French born Philippe Corbet grew up in a family of chefs and developed an expert knowledge of food at an early age. He formally studied the art of cooking in France, earning a four-year chef’s degree and graduating first in his class.
From there, Corbet worked in a variety of Michelin-starred restaurants – including the famed Georges Blanc in Vonnas Ain – where he honed his skills and developed an interest in world cuisines. He headed to the United States at the age of 24 and landed in several top restaurant kitchens through the New York area including Bouley. In 2016, Philippe Corbet joined the team of Montauk Asset Holdings and launched Lulu Kitchen & Bar where he has created a menu built around a custom wood-fired grill.
Total Food Service had the opportunity to talk to Philippe Corbet about his inspirations, trainings, and ambitions for Lulu Kitchen & Bar.
What inspired you to become a chef?
Becoming a chef was my second choice. I always wanted to be a photographer, but at 17 there were not too many opportunities in this trade. So I decided to become a chef. I grew up in a chef family – my grandfather was a chef, who earned two Michelin stars in the 70s. My uncle was a pastry chef as well as my brother. However the most significant influence I had was from my father. He inspired me to develop a passion for cooking. Although he was not a chef, the memory of cooking with him and enjoying family dinner ignited that passion.
Where did you receive your formal training?
I enrolled myself in a cooking school program Le Fontanil in France. The program included both in class work and an apprenticeship in a restaurant. I was lucky enough to work in a Michelin star restaurant in my hometown L’auberge Lamartine. Following this I spent three years as an apprentice at Georges Blanc, a three star Michelin restaurant.
During your time in France which restaurants did you train in? Which was the most memorable and why?
My first restaurant kitchen was L’auberge Lamartine. I had no idea what I was doing, but the culinary team took the time to teach me and ultimately became my second family. They are the reason why I became so passionate about cooking and the restaurant life to this day. I was there for two years as an apprentice and came back as a line chef three years later for two more years. They gave me the tools and the passion, but most importantly they gave me the understanding that all chefs are all brothers and we are a family. I lost my father at 16 and they gave me the structure that I needed to choose the right path in my life. The most important thing than I learned is that my team is the most important part and helps me grow as a chef.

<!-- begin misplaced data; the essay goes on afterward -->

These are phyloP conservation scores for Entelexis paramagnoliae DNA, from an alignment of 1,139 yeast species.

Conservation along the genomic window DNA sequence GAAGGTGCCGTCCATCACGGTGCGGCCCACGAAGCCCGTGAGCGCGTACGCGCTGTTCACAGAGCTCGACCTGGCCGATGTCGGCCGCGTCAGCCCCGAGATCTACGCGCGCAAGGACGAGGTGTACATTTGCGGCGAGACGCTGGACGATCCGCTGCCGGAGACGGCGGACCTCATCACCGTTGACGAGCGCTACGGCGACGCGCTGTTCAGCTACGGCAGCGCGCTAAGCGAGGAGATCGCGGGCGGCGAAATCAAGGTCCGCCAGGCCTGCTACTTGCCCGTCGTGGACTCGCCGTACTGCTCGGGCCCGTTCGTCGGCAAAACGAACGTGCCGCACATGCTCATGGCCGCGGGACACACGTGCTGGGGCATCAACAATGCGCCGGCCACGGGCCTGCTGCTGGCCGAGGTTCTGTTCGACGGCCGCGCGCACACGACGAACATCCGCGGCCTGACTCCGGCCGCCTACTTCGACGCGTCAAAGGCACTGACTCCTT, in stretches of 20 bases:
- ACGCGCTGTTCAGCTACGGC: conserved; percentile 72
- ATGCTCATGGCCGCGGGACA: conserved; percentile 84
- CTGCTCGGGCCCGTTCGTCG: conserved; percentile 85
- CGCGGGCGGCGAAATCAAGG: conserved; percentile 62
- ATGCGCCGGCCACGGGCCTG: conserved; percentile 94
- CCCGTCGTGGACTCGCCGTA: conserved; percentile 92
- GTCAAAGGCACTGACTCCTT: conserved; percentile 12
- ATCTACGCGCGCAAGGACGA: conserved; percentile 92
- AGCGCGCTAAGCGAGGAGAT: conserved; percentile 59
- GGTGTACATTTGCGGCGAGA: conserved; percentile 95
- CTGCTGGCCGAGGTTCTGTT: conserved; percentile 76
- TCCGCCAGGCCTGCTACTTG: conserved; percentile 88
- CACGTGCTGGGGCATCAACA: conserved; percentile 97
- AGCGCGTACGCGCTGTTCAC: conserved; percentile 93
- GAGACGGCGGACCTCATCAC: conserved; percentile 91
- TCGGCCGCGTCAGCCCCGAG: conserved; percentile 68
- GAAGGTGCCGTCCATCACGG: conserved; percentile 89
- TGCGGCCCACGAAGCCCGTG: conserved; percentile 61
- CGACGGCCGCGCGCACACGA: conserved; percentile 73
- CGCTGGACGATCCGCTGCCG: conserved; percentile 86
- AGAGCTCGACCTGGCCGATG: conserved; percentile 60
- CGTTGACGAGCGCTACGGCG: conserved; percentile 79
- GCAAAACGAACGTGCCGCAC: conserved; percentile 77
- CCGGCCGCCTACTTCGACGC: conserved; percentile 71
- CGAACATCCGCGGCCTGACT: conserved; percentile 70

Why did you decide to come to the United States?
I was getting bored in France. At 24 I was very passionate but never thought for a minute I would end up in the United States. My friend Christophe, who I worked with at Georges Blanc, called me and offered me to head to New York with him. I hesitated at first speaking no English and having a life in France, but about a month after his offer, I lost everything I owned in a fire. It was the right time to make the move and try something new. I was only planning to be in the US for a year, but loved it so much I never left.
How does cooking in the US differ from cooking in France?
Cooking is very different in France as compared to the US. In France it is one seating and done, here in the US you do two or three seatings, it’s very demanding. A chef in America has a lot more respect than in France. In France it is considered blue collar work. When I arrived in the US I felt I had a good base of knowledge but I realized I still had so much more to learn. I learned a lot more techniques in the states and was able to work with so many chefs from different countries while in New York.
How would you describe your menus at Lulu Kitchen?
Lulu’s menu is the result of all of my years cooking in Michelin Star restaurants. I always wanted to learn the best techniques and apply them to simple dishes. In all of my years of cooking I tried so many techniques such as molecular and sous vide, at one point I had a tapas restaurant and a bistronomic restaurant. When I had the opportunity to develop a menu at Lulu, I decided that I wanted to work with the purest method of cooking, wood fire. It changed everything as 80% of the menu is created from a woodfire oven and grill. It really showcases the simplicity of Mediterranean cooking – great ingredients treated with respect.
What is your favorite tool to use in the kitchen?
Of course, my woodfire grill!
What do you predict is in store for the future of restaurant kitchens?
It’s hard to tell as the life still of a chef is very hard. The work is very demanding and the rewards can be minimal. As a result it has become very hard to find passionate and accomplished chefs. However, I think we will bounce back from this period. Being in a restaurant kitchen is truly a brotherhood that drives so much passion. I have been in the kitchen now for 24 years and I am still challenged and learn everyday. I have met and worked with incredible people and feel it is all worth it. I am excited for the future of cooking; it has become a melting pot of ingredients, techniques and culture.
To learn more about Philippe Corbet and Lulu Kitchen, visit their website.